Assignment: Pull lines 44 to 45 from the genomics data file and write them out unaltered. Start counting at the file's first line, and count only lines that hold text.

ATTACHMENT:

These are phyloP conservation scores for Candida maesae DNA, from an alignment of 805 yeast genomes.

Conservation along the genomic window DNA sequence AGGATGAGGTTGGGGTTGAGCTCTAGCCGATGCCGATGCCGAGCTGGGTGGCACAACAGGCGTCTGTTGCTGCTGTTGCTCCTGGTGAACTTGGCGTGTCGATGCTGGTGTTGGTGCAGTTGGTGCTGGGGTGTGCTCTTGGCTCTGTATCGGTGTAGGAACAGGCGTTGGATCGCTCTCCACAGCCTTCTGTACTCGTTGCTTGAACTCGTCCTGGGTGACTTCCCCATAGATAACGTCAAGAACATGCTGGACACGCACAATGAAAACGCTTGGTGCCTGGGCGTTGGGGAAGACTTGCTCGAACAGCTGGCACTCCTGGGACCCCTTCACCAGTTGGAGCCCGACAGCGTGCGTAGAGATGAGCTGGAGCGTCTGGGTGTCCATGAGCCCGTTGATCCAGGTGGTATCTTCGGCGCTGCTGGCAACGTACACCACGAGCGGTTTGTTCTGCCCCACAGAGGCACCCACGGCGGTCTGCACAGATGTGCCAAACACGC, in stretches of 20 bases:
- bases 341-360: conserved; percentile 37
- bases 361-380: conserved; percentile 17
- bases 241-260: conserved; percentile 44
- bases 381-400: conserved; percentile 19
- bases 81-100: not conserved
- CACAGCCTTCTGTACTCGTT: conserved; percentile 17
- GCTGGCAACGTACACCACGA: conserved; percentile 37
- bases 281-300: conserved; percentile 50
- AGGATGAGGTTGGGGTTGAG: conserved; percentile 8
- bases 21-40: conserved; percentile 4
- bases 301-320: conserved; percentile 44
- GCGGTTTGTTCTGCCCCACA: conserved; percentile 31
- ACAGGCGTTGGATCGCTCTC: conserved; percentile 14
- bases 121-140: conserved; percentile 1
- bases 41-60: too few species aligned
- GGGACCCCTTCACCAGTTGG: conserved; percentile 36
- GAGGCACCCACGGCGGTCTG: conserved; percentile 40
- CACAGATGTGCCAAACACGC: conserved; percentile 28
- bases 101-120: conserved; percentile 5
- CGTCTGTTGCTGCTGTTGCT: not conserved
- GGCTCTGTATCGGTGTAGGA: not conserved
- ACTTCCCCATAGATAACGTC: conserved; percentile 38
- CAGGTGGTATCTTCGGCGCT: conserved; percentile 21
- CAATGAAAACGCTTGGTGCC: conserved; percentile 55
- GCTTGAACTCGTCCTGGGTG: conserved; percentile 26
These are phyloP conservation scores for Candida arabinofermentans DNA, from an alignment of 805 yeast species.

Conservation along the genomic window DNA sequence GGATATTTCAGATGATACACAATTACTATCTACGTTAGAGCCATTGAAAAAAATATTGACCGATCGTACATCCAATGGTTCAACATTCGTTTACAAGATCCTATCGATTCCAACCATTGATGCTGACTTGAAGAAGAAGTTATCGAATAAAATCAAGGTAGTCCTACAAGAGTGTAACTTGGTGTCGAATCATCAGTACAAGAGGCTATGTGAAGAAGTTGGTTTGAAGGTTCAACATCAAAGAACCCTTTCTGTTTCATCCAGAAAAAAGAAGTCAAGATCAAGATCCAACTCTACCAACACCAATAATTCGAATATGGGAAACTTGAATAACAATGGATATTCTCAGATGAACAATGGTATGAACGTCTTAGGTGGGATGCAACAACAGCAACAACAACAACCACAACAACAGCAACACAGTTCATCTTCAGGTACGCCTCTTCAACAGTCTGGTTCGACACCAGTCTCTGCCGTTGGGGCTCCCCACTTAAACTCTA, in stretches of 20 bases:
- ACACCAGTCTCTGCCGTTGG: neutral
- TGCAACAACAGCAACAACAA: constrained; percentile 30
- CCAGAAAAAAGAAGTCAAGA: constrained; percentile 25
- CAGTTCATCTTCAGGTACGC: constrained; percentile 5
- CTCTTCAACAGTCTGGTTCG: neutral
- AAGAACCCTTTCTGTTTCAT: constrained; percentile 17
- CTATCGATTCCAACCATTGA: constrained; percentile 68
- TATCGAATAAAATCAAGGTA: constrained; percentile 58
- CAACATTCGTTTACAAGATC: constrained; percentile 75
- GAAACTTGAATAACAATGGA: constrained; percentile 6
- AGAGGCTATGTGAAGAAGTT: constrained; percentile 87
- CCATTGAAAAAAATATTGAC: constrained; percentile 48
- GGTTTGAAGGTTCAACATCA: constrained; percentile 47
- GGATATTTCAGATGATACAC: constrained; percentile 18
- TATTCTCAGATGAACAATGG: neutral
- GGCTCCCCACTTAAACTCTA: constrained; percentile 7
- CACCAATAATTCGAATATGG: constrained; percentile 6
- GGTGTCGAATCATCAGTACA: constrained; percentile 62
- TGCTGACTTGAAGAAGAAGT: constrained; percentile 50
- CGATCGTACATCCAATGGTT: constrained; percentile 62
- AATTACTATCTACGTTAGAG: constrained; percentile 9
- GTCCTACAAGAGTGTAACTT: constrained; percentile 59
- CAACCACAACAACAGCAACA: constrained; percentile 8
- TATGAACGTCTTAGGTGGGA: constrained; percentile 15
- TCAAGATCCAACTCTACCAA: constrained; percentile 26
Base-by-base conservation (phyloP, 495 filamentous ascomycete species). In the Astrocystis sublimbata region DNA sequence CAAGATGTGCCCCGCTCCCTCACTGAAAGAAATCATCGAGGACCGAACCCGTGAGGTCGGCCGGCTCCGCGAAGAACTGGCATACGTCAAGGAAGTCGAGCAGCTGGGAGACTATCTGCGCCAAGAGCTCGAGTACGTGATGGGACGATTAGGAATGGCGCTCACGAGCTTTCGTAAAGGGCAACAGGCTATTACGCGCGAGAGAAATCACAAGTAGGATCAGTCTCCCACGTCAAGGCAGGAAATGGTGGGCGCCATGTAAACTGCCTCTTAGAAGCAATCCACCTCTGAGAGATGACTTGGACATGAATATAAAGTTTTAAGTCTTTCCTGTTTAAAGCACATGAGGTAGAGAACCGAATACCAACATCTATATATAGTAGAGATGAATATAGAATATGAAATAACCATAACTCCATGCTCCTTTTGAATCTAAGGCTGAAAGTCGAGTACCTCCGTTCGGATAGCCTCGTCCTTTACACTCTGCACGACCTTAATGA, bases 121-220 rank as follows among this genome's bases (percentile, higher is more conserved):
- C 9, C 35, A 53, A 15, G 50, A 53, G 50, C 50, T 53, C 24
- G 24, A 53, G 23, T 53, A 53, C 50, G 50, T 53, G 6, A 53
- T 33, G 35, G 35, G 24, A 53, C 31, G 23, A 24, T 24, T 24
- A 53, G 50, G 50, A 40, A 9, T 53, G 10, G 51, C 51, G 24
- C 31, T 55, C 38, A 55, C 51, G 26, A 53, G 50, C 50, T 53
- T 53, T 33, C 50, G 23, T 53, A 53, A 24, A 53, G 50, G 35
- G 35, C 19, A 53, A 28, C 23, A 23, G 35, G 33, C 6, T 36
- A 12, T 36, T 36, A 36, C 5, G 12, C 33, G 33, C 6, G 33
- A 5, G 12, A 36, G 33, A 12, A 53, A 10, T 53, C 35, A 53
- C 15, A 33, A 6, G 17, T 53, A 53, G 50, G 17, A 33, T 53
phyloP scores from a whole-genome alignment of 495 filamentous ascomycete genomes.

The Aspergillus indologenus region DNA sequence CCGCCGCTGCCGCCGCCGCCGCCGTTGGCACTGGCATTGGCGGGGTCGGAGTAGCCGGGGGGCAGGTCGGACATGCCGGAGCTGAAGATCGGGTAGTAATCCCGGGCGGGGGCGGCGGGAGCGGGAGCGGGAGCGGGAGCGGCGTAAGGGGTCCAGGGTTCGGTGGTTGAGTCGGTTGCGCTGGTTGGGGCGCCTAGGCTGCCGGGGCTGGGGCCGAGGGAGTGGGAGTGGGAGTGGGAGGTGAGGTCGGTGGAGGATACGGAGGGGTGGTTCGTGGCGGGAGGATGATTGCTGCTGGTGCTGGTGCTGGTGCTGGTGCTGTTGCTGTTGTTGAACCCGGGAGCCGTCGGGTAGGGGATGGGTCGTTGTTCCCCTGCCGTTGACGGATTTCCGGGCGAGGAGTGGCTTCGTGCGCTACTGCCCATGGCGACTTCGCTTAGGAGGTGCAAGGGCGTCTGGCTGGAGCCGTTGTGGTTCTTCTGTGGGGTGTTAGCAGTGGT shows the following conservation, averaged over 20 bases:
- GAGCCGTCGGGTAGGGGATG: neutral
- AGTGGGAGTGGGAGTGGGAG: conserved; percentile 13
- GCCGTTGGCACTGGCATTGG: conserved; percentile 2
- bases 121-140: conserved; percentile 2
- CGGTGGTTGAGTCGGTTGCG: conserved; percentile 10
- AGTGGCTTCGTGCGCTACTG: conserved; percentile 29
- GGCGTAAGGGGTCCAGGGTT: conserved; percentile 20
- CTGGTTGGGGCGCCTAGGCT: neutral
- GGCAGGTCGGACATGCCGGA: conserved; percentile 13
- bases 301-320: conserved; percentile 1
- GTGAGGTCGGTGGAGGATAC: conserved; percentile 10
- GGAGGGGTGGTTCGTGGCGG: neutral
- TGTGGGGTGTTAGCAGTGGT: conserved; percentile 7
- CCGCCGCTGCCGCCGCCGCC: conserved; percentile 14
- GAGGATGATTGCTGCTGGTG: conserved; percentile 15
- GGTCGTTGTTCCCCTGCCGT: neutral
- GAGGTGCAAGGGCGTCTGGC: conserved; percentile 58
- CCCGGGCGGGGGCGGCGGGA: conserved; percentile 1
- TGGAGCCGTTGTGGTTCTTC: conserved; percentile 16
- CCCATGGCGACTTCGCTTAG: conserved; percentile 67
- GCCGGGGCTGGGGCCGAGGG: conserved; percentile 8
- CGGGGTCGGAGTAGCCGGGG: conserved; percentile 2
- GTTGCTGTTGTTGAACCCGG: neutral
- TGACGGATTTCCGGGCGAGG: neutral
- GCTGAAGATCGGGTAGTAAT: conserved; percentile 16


- TATTCTCAGATGAACAATGG: neutral
- GGCTCCCCACTTAAACTCTA: constrained; percentile 7